Colombian guest chefs serve up a feast and a memorable evening for expat friends

Jun 1, 2016 | 0 comments

By Rob Hertzenberg

Two weeks ago, I had a truly enjoyable experience. The following is an excerpt of an e-mail I shared with my family in the States and I thought it was worth sharing here.

chl guestI had my usual vegetable and trout delivery on Monday and since my friends John and Holly were leaving for California the next day, I invited them over for dinner. I had a surprise in store for them.

I’d recently met two chefs from Colombia, one of whom is traveling all over South America, working in restaurants for three-month stints to learn as much about regional South American cooking as possible. When I met them, they were working as the head chef and assistant at El Jalapeño’s, a Mexican restaurant here in Cuenca.

Chefs Ándrés Nelson Contreras, Daniel Francisco Saenz Mosquera with Rob Hertzenberg

Chefs Nelson Ándrés Contreras,
Daniel Francisco Saenz Mosquera with
Rob Hertzenberg

Their names are Daniel and Nelson and they met while working in Bogota, Colombia. We had a nice conversation about cooking with all the fresh vegetables I get and Daniel said he’d love to come over sometime and cook a meal for me and my guests. I said that was a great idea, so he and Nelson came over on Tuesday at 4 in the afternoon with a bag full of groceries ready to prepare a wonderful dinner.

I can’t tell you how much fun it was watching the two of them in my kitchen as they prepped for dinner. Daniel said he loved my kitchen and wanted to come back sometime to prepare another meal. Of course, I made sure all my knives were sharpened before they arrived, but soon, they were both busy chopping vegetables, browning rice, making perfect aluminum pouches for five nice fillets of salmon and more.

Knives, sampling spoons and cutting boards were washed and rewashed. Red bell peppers were blackened over the gas burners and then put in a bowl and covered with plastic until the skins were soft enough to be peeled away. Tomatoes were quartered, seeded, julienned and chopped. Garlic was crushed with pestle and mortar with white wine and olive oil. Diced tomatoes and onions were combined with white wine, the juice of one orange, salt, pepper and a little olive oil and the skinned salmon was marinated in that mixture for a few minutes before being put in the aluminum bags and tightly sealed.

John Thompson Ándrés Nelson Contreras Holly Thompson Daniel Francisco Saenz Mosquera (forefront) Rob Hertzenberg

John Thompson, Nelson, Holly Thompson, Daniel (front), and Rob.

Two cups of uncooked rice were sauteed in olive oil and crushed garlic cloves and then white wine was added. A couple minutes later, water was added and the mixture was brought to a boil. Chopped tomatoes, onion, fresh basil, salt and pepper were added and the pot was covered and left to simmer for a long time, with Daniel constantly eying it to see if more water needed to be added. And all the time, we were discussing food and their passion for cooking and how grateful they were to be cooking for someone that really appreciated what they were doing.

Nelson deboned the trout and rubbed it in the garlic, olive oil and white wine. Daniel julienned the roasted red peppers and cut some green onions in three-inch lengths. He grilled the green onions until browned and meanwhile prepared a vinegrette for the red bell peppers with vinegar, sugar, butter, salt and pepper. They were sautéed and plated artfully with the green onions just as John and Holly walked in the door at 6:30. Daniel removed the rice from the pot and put it in a wok over low heat for a few minutes to fluff up while the trout was being sautéed on the stovetop and the salmon was popped in a hot oven for five minutes until the foil bags puffed up, meaning the salmon was perfectly cooked and moist.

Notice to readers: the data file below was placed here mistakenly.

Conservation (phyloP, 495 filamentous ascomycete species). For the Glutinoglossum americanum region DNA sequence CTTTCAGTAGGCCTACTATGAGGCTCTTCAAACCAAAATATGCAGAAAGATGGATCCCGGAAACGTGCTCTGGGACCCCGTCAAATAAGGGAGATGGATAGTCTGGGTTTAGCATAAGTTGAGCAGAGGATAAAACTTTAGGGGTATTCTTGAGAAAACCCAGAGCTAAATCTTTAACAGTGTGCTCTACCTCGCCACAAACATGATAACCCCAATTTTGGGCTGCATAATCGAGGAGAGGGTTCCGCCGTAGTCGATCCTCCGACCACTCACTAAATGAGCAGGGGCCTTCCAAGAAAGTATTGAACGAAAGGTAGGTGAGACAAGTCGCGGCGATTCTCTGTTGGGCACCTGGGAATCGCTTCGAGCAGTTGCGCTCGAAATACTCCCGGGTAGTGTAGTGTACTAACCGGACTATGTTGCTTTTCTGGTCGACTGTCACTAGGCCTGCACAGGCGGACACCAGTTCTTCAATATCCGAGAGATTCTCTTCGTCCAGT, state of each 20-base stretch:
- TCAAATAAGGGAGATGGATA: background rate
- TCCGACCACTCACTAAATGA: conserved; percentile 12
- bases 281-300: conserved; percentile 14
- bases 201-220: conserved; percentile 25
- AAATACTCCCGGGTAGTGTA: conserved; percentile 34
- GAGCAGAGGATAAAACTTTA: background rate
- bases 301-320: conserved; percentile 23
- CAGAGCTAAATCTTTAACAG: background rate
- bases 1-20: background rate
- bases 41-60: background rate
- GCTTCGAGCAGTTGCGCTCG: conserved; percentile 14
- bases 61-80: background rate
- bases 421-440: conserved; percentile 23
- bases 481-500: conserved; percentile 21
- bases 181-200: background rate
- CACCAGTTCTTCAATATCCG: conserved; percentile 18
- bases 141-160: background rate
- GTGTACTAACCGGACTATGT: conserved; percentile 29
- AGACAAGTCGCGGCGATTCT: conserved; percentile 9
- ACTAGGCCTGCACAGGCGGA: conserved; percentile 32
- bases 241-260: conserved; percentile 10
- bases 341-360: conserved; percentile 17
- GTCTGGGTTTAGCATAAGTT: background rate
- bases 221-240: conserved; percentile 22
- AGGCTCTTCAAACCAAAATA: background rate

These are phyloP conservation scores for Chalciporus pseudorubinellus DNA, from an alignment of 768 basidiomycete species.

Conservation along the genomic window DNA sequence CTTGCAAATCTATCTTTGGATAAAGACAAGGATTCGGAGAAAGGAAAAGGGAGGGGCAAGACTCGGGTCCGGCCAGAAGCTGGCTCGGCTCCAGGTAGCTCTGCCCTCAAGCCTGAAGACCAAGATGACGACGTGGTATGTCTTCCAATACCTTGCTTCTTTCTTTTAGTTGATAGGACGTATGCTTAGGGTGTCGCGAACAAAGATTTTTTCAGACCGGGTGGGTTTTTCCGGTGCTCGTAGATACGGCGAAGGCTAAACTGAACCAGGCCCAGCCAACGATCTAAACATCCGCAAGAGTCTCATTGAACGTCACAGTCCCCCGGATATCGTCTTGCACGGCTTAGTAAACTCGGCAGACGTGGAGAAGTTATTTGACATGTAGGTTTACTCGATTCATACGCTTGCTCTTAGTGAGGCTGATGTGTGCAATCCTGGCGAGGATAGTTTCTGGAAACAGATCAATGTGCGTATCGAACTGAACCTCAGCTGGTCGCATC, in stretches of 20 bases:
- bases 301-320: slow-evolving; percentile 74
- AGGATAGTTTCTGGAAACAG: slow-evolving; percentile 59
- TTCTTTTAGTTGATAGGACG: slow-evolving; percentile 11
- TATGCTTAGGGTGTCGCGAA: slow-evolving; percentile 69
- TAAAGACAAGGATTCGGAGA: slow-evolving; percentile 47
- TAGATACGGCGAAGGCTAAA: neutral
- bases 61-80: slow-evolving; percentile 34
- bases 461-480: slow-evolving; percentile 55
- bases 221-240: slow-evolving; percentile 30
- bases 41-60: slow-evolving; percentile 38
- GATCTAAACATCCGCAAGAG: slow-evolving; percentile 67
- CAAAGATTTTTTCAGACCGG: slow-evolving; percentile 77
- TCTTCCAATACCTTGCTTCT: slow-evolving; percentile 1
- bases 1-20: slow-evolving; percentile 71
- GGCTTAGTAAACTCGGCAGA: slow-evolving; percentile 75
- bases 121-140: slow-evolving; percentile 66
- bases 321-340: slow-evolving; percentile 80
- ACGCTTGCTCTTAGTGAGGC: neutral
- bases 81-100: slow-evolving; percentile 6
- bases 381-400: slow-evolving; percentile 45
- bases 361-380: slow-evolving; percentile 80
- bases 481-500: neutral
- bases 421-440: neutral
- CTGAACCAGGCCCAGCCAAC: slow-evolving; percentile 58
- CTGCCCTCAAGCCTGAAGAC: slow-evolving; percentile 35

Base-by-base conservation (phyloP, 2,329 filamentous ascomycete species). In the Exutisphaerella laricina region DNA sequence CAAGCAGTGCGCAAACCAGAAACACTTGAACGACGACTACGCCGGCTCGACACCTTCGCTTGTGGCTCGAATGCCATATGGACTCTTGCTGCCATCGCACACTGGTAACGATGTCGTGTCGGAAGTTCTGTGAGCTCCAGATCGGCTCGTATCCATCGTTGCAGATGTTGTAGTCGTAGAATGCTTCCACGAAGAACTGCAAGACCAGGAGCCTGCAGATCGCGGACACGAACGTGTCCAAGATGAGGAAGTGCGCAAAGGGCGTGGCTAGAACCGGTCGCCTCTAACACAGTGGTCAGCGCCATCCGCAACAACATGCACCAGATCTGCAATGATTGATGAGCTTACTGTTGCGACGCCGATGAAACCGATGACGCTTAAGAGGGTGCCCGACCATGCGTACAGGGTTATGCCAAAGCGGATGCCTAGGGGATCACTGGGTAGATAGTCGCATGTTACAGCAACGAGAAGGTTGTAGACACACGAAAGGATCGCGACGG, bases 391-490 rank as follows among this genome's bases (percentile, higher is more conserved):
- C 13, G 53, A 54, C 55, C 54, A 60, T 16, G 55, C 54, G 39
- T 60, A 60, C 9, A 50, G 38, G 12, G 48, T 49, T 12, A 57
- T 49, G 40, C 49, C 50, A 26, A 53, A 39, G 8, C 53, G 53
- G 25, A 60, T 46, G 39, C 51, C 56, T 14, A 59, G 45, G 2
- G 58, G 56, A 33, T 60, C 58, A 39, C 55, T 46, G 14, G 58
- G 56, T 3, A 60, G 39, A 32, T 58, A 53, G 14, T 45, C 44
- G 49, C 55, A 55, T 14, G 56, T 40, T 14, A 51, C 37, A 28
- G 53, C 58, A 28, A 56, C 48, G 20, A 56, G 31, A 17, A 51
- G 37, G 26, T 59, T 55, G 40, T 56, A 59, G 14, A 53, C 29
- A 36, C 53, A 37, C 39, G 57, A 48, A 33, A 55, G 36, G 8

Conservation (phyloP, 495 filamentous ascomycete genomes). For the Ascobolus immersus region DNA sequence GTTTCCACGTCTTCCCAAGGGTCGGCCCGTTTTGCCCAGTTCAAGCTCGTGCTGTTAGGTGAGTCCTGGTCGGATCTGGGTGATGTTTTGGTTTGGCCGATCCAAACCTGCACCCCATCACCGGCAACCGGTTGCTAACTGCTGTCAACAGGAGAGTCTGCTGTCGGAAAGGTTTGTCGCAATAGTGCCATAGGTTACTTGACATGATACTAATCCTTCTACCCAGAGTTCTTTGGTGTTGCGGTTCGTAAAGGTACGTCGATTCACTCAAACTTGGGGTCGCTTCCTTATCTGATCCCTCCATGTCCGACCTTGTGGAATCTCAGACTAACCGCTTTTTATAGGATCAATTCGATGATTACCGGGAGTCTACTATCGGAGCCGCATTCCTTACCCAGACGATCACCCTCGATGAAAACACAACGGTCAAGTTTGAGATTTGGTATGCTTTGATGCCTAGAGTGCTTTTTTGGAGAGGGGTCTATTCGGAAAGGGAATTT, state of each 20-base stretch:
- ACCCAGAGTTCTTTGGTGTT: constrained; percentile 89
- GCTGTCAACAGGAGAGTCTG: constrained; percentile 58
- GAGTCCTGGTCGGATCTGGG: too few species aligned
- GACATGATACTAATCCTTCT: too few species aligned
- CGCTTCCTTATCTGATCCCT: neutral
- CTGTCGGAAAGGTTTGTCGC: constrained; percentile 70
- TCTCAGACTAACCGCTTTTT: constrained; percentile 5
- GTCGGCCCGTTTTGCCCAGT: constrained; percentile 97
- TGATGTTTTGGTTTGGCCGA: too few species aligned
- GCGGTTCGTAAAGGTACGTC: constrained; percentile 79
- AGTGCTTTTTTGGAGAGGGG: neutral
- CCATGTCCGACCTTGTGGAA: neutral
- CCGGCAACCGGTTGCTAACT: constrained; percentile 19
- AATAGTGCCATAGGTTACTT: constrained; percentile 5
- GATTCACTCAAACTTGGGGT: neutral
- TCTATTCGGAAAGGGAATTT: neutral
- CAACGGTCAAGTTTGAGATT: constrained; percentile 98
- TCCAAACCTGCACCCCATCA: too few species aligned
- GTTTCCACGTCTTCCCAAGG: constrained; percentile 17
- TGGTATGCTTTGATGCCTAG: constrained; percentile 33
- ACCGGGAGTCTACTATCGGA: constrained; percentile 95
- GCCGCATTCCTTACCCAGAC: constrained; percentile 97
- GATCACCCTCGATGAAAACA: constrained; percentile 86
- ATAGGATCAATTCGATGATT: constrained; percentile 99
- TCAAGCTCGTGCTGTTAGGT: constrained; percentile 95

Plates were arranged with the bell peppers/green onions beautifully displayed. The rice was added to the plate and we were asked to sit down as Daniel and Nelson brought out the plates and set the foil pouches in front of us as they were opened and the steam rolled out revealing all the flavor inside. Nelson served the trout, perfectly browned — and we ate.

John said it was one of the best meals he’d had in Cuenca and we’ve had many very good meals here. I agreed. It was so nice to not only have Daniel and Nelson cook for us, but to also join us for dinner with lively conversation. Daniel speaks fluent English and is about as charismatic as they come. His passion for cooking is amazing. Nelson speaks a little English, so I had him sit across from Holly who is fluent in Spanish. As you’ll see from the photos, we all had a good time.

Daniel had told me the day before that he was moving on to Peru the day following our dinner, but when he came over, he said he’d bought his tickets and was leaving right after dinner! He and Nelson left at 8:45 to head back to their hostel to pick up Daniel’s belongings before he headed to the bus station to catch a overnight bus to the coast of Peru, where he’d lined up a job in a restaurant. Nelson will stay on the job here and assumes the status of head chef at El Jalapeño’s now that Daniel is gone.

Daniel said he couldn’t have had a nicer parting than preparing a great meal for friends. John and Holly stayed for another two hours, raving about the meal and the conversation.

It was a very memorable night!


Rob Hertzenberg grew up in Wisconsin and Minnesota.  He attended the University of Minnesota and Marquette University Law School and worked for The Bank of New York Trust Company in St. Louis for many years before moving to Houston and retiring in 2014. He arrived in Cuenca in March 2015 and says he’s just experienced the best year of his life here.



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